• Presentation
      • Slides

      Background

      Patient-derived xenograft (PDX) models allow for cancer tissue expansion, providing an effective method to evaluate tumor biology and mechanisms of response or resistance. Our study aims to establish models in patients enriched for lung adenocarcinoma (LUAD) with EGFR mutations or ALK fusion genes which respond initially to oral targeted therapy, but typically develop resistance and disease relapse within 2 years. The PDXs will be evaluated for their potential to model therapy outcomes, to determine resistance mechanisms and to evaluate novel therapy strategies to overcome resistance.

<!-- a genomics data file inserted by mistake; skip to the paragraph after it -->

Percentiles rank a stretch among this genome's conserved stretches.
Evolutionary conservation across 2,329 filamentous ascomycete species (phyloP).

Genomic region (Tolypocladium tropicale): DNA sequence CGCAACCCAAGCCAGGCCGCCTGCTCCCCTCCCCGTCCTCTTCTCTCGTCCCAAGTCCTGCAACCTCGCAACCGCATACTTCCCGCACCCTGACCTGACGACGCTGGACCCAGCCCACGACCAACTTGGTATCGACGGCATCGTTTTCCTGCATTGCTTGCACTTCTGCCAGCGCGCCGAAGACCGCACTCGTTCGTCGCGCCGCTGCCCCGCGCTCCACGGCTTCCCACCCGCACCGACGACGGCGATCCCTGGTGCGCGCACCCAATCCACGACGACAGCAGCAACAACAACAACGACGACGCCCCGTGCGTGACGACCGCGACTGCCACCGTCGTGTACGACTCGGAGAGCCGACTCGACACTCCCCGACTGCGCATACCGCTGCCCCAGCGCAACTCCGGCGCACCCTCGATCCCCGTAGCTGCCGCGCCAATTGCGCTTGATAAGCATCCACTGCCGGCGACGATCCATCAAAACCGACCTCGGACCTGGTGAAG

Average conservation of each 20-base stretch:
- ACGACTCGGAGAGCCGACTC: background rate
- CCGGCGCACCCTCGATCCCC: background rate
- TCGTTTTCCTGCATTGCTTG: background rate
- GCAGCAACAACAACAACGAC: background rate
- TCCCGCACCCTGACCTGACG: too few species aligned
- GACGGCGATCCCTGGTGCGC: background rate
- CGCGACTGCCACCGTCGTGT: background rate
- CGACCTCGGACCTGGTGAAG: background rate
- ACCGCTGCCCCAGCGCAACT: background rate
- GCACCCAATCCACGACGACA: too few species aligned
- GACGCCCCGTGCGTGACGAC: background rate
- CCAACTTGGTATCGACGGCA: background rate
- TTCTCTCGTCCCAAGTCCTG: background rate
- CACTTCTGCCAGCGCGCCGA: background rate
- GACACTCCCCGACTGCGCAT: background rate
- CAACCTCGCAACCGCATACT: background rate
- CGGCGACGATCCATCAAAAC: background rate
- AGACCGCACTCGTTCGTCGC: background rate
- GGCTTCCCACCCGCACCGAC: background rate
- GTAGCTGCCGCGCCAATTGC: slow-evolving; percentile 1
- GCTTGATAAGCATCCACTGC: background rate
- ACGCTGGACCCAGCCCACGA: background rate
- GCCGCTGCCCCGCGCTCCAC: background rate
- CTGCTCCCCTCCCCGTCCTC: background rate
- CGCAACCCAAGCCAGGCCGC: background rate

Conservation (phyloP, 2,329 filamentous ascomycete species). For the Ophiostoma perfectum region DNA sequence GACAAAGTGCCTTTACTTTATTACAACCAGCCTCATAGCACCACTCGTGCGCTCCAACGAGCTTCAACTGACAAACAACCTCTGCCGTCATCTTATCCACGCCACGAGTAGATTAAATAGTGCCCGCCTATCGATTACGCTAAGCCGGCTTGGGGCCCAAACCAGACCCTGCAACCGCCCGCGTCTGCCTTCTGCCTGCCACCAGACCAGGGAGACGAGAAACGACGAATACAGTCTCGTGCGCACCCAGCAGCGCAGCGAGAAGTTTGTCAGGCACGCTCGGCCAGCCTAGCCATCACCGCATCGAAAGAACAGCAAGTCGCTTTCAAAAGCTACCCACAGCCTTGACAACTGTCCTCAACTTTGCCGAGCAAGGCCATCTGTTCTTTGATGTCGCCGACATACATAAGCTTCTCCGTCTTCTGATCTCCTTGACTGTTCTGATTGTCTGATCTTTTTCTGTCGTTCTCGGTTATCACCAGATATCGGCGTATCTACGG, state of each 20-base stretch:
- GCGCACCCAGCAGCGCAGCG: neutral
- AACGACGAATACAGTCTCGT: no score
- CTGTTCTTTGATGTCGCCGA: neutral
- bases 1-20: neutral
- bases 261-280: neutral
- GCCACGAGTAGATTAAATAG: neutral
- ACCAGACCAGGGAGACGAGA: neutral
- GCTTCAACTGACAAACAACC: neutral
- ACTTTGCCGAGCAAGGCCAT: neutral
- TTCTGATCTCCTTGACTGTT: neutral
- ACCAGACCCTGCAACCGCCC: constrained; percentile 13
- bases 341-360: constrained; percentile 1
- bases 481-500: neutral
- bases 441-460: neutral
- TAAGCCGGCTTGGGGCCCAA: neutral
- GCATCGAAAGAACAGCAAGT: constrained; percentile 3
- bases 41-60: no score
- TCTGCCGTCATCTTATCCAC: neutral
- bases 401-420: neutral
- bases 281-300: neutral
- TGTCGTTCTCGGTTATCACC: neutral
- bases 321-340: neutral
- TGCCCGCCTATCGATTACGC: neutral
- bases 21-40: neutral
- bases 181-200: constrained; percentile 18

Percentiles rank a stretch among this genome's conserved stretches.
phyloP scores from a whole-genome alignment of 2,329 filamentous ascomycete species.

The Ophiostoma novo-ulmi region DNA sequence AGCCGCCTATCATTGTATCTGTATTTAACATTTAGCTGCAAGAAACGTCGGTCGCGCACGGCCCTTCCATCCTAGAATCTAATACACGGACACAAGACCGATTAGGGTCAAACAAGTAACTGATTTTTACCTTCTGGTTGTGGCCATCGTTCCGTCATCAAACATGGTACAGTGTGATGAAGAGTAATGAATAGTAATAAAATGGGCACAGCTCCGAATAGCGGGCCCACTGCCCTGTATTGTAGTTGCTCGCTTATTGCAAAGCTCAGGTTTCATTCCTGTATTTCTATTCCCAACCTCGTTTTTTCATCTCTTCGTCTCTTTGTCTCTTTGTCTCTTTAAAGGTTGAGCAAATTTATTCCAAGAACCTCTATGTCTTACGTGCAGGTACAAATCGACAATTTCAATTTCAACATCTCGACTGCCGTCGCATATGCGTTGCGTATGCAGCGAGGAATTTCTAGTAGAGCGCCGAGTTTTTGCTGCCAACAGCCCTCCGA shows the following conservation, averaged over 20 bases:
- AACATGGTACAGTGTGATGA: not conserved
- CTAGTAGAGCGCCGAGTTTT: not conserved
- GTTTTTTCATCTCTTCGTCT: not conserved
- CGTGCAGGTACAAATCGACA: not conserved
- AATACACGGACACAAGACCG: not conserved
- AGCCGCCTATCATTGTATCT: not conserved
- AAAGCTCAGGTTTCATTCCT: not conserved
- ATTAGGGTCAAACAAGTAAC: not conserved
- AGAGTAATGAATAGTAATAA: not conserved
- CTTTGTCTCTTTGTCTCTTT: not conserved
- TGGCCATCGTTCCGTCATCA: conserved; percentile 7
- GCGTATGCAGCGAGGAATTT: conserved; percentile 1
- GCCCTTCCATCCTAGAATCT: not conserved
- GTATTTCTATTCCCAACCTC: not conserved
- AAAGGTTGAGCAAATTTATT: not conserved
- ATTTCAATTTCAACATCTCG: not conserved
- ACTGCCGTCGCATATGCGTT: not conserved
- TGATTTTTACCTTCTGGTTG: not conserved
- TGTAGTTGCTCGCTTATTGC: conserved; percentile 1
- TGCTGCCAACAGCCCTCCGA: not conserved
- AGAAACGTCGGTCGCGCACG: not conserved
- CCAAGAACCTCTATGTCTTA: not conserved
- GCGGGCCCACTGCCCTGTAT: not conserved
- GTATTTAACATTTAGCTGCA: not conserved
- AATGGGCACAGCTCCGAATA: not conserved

a9ded1e5ce5d75814730bb4caaf49419 Method

      From August 2015 to January 2018, we collected 109 samples from patients with EGFR- or ALK-driven LUAD and from never-smoker LUAD patients with unknown mutation status. Five samples with low tissue viability (i.e. necrotic) or very low tumor content (<100 malignant cells) were excluded. Adequate samples were implanted into the subcutaneous tissue of NOD-SCID mice. At this time, 16 samples have reached the study endpoint (tumor growth ≥1.5cm3) and 60 showed no tumor-growth following implantation (median follow-up: 8m). Results are currently pending for 18 models.

      4c3880bb027f159e801041b1021e88e8 Result